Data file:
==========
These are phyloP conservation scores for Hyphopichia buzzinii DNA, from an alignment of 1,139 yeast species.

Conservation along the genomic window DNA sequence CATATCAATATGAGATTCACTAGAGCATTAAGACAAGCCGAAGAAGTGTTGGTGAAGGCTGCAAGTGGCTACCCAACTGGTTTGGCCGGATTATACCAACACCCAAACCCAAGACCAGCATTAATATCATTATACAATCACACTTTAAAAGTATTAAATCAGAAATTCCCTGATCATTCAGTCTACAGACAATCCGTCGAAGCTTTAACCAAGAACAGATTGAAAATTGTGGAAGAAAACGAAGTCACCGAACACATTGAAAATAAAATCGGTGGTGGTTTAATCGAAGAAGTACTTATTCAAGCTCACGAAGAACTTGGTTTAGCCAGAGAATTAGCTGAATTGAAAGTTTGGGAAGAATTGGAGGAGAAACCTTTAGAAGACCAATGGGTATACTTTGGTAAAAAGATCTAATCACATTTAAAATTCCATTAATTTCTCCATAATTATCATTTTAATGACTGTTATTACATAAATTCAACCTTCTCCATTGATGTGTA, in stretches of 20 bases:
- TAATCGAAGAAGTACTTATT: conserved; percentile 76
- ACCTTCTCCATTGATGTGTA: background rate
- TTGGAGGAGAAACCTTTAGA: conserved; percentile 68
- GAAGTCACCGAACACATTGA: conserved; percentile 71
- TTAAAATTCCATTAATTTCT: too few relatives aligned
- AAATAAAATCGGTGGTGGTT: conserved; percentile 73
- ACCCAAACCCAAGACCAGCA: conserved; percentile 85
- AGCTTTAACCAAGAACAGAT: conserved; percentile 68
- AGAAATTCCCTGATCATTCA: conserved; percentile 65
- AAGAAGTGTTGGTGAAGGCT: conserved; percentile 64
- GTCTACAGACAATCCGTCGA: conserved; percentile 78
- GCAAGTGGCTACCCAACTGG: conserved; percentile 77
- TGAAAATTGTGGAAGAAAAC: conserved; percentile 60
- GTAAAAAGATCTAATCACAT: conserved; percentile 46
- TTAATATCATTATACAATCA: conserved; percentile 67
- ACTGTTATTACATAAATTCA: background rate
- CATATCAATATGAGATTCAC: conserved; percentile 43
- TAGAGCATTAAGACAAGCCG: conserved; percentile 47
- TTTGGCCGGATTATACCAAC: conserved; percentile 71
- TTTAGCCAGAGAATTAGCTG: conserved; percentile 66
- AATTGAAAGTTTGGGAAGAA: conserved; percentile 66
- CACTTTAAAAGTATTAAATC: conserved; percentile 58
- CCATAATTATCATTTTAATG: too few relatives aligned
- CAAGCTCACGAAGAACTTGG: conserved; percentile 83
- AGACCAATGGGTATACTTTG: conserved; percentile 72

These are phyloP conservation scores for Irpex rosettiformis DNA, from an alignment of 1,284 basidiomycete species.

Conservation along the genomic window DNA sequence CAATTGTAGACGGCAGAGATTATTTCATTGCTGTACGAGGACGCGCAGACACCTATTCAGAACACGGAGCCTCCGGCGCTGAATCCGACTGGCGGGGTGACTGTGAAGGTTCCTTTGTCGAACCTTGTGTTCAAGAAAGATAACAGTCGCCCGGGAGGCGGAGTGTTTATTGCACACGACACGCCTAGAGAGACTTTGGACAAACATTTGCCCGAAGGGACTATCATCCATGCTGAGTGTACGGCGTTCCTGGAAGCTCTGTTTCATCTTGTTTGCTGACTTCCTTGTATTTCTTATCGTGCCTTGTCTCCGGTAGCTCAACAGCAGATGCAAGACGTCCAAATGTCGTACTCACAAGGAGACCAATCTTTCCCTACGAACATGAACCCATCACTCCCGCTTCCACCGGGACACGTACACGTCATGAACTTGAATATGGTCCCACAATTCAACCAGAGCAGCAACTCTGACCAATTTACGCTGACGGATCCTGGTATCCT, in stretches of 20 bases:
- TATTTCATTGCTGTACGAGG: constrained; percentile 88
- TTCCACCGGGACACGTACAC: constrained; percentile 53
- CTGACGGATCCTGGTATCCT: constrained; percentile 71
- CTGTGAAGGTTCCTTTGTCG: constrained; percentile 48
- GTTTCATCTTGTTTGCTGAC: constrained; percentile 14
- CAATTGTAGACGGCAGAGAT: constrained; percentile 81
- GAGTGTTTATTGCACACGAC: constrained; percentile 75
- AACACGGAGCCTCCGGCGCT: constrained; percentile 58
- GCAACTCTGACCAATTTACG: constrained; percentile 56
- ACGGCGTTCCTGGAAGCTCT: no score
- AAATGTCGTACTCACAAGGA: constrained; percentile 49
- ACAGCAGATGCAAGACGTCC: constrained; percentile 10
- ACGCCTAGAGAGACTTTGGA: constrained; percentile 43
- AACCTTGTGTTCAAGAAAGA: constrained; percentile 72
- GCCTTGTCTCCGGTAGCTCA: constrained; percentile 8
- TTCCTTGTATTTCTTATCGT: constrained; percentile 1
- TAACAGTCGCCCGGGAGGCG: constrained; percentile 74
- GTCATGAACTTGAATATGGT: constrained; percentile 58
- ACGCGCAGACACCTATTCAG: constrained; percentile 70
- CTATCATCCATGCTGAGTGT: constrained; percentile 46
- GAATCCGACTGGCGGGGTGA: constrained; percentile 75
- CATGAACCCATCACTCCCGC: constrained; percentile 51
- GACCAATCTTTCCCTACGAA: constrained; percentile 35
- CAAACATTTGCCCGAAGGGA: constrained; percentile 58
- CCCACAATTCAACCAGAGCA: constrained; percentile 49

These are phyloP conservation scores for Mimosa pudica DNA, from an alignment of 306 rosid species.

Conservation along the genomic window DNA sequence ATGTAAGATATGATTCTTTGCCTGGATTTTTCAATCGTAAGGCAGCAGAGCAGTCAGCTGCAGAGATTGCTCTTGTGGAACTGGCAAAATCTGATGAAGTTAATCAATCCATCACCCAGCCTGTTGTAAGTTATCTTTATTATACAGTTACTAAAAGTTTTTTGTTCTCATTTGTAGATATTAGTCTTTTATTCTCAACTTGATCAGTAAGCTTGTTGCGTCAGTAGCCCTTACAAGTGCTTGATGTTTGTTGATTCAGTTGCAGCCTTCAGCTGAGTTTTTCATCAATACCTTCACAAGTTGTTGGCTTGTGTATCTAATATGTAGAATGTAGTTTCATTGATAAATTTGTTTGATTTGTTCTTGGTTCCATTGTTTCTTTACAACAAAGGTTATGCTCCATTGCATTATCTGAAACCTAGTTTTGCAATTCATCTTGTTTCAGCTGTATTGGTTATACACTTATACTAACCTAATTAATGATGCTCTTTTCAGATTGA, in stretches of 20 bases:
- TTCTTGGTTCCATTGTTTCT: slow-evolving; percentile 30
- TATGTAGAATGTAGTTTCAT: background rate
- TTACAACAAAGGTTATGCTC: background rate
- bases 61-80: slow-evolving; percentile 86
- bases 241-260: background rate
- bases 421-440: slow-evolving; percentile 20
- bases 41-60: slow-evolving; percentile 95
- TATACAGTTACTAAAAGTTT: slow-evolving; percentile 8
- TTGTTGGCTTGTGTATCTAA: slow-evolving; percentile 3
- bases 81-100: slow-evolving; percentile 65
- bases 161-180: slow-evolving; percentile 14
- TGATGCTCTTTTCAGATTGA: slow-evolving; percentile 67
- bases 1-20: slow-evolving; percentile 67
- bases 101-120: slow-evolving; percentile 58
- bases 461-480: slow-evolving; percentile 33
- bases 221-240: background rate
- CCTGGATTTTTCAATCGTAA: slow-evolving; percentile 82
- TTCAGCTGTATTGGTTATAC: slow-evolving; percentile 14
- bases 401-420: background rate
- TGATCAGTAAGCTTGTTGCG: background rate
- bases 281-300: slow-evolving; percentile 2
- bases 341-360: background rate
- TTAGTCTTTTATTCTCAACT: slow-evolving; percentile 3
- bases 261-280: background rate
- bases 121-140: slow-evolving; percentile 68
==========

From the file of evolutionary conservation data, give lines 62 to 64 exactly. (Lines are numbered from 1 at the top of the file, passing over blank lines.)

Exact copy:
- bases 421-440: slow-evolving; percentile 20
- bases 41-60: slow-evolving; percentile 95
- TATACAGTTACTAAAAGTTT: slow-evolving; percentile 8